Investing? Ignore the heart, listen to your head

Tim Decker//November 15, 2019

Investing? Ignore the heart, listen to your head

Tim Decker//November 15, 2019

Successful investing is only one percent intellectual and 99 percent behavioral. Even if you think you know what you’re doing as an investor—the intellectual part—you still face a huge challenge in the area that matters the most: the behavioral department.

This is where even highly intelligent, educated individuals often go wrong, as they lack the discipline needed to construct and consistently maintain a sound, diversified investment portfolio. Without this discipline, a portfolio can easily go off the rails. Warren Buffett pointed this out when he said: “Success in investing doesn’t correlate with IQ … What you need is the temperament to control the urges that get people into trouble.”

Many get into trouble by over-reacting to market fears, selling in a panic and then, driven by greed, chasing past performance by investing in what has recently been performing well. Academics in the field of behavioral finance refer to this as recency bias—extrapolating future performance from recent past performance. This is a mistake because an investment’s future performance is more likely to resemble its long-term past, not its recent past. (This is known as reversion to the mean.) If you invest this way, you’ll likely be perennially buying high and selling low; the opposite of what you should be doing.

Investing for retirement and other goals means carefully formulating a thoughtful, focused plan that reflects your goals and risk tolerance—and, above all, sticking with it. If you lack the discipline to ignore market noise about short-term fluctuations — noise that’s irrelevant to capturing long-term market returns — you’re prone to financial self destruction. Instead, you need an unemotional process in place to protect you from yourself so you can stick to your financial plan.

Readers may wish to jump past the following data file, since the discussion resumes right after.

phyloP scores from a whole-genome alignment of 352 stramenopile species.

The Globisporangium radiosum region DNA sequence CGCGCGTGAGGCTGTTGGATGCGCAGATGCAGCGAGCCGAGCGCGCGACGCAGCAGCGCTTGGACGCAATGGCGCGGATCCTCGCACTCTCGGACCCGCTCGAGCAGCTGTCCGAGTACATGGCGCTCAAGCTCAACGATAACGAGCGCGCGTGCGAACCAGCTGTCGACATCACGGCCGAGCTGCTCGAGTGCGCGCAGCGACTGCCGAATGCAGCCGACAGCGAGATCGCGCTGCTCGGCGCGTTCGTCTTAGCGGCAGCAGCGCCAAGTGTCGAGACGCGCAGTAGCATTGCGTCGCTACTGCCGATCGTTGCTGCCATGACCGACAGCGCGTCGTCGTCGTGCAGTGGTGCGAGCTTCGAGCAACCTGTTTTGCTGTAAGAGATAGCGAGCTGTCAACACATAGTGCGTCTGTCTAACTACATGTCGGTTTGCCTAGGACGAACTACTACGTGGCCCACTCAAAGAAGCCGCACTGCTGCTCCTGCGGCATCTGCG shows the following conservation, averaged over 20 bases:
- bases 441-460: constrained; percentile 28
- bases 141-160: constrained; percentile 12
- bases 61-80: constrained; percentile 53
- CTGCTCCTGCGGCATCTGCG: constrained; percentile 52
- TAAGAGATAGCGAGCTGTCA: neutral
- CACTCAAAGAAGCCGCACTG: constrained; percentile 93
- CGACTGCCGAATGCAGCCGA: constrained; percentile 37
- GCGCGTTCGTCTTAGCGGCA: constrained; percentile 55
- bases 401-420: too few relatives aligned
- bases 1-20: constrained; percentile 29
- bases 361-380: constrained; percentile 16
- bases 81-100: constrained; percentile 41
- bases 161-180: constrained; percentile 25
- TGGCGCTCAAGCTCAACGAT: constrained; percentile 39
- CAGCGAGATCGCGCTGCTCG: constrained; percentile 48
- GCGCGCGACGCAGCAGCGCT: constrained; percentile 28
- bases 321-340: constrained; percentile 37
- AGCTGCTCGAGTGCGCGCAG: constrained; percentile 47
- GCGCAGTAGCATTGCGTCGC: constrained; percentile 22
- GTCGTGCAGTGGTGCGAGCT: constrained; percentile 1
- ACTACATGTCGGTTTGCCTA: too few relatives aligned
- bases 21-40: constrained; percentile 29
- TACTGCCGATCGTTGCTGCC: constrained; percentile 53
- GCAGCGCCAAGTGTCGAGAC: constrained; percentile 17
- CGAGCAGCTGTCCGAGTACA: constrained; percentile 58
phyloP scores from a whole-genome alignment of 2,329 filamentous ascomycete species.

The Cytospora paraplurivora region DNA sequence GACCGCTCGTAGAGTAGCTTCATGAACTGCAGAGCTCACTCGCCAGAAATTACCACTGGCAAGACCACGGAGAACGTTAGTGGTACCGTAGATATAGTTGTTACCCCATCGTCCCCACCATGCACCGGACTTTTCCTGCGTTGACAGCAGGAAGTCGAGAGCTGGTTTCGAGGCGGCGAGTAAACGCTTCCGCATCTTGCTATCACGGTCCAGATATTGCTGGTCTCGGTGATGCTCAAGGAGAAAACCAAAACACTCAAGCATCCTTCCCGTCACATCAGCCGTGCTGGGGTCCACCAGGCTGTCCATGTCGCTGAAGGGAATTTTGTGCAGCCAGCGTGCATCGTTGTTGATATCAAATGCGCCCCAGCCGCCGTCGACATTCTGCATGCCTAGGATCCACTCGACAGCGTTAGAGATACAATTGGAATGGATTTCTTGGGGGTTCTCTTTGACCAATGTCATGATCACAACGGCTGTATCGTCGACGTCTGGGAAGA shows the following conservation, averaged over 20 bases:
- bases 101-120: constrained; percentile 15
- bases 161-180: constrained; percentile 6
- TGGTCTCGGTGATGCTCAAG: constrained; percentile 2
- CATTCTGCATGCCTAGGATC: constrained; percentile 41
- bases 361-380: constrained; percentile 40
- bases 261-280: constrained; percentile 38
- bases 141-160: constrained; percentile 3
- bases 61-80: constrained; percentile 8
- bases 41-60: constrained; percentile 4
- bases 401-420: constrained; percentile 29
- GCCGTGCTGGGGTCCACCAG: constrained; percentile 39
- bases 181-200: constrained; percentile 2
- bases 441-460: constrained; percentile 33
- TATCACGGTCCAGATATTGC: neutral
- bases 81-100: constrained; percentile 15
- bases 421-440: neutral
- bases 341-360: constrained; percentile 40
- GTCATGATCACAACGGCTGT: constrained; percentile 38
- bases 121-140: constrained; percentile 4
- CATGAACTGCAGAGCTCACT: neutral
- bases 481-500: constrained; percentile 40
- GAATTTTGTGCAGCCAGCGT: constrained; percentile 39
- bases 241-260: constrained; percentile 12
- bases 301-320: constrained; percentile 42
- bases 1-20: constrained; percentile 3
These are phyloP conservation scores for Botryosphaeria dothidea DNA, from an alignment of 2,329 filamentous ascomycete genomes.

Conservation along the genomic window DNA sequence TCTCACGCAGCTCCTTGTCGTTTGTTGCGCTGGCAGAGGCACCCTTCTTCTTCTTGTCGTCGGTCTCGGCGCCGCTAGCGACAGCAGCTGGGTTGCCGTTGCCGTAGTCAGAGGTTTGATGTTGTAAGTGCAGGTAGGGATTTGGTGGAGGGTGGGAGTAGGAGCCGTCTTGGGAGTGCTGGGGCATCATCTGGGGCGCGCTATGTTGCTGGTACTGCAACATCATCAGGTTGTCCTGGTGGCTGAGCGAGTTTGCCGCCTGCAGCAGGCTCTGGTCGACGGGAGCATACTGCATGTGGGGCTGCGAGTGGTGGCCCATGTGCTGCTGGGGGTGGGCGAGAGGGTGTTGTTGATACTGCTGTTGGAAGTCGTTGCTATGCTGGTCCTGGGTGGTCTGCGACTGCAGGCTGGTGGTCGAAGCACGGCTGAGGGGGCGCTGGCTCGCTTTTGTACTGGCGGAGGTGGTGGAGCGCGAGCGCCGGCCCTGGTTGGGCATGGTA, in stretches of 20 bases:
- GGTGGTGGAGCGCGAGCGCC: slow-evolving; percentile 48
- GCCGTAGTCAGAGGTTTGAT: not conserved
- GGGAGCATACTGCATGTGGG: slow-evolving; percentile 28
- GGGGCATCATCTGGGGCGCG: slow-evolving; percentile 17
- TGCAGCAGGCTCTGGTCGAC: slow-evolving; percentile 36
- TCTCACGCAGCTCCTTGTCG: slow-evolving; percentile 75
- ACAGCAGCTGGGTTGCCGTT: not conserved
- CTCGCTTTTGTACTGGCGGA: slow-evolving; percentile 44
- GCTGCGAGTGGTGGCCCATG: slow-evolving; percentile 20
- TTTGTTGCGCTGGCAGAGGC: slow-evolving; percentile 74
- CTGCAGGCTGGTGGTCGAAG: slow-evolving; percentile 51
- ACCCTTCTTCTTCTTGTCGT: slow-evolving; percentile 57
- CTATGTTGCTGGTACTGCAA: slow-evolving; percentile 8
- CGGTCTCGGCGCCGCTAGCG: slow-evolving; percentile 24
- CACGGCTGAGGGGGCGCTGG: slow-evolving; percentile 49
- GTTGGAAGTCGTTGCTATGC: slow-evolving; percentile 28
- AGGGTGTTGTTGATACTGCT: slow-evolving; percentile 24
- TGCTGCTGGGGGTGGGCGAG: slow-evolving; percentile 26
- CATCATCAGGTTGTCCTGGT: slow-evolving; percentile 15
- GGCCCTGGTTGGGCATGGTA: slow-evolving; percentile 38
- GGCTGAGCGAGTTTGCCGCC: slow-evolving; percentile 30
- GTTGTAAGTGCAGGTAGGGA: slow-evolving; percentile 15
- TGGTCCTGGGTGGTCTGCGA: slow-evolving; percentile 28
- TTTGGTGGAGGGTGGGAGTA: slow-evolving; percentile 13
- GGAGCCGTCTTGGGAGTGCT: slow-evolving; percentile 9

This financial plan should be written down, purposefully designed and driven by your specific goals and tolerance for volatility.  Also, your plan should account for the inevitable market declines that will inevitably occur during your lifetime.As the dangers of behavioral risk have a tremendous impact on your future financial security, taking behavioral risk out of the equation is the single biggest reason to work with a trustworthy, experienced financial adviser. A qualified adviser can help keep you on track and serve as your coach by keeping you from making rash moves, which don’t reflect what Buffett referred to as the right investing temperament.

Maintaining discipline improves long-term returns while helping keep risk in perspective. And for the vast majority of investors, a good adviser can help you do better in the long run, studies show. A 2018 study by Vanguard found that using an adviser can increase your net returns over time, after paying the adviser up to 3 percent annually. The study refers to this gain as the adviser’s alpha, or added value.

Of course, this assumes that these advisers aren’t charging high fees and commissions, and that they’re free of conflicts of interest. Ideally, you want an adviser who is paid by you alone and is a true fiduciary — one who always puts your interests ahead of their own; this is crucial. Also, be certain that the adviser’s investment philosophy and strategies are evidence-based–supported by objective academic research.

Experienced advisers usually have much more discipline than their clients. Numerous studies by Vanguard, Morningstar and other institutions have concluded that some of the value experienced advisers can deliver stems from providing time-consuming portfolio rebalancing, the use of tax-saving asset location strategies, designing portfolios and assisting you with retirement withdrawal strategies. These services, along with all-important behavioral coaching to prevent self-inflicted wounds, enable skilled advisers to earn your trust while earning their fees.

Ultimately, by working closely with the right adviser, most people can improve their net returns and reduce risk from their own financially destructive behavior. Thus, they’ll be taking care of the intellectual part of investing while helping you avoid the perils of the behavioral part.


Tim Decker is president of ISI Financial Group, a wealth management firm in Lancaster, and a fee-only financial planner (he sells no products). His weekly call-in radio show, Financial Freedom, airs Saturdays at 10 a.m. on WHP580 AM.

This content is based upon information believed to be accurate by ISI Financial Group, Inc. However, it is not intended to provide specific financial advice. You should always seek professional guidance before making any financial or legal decisions, as everyone’s needs are different.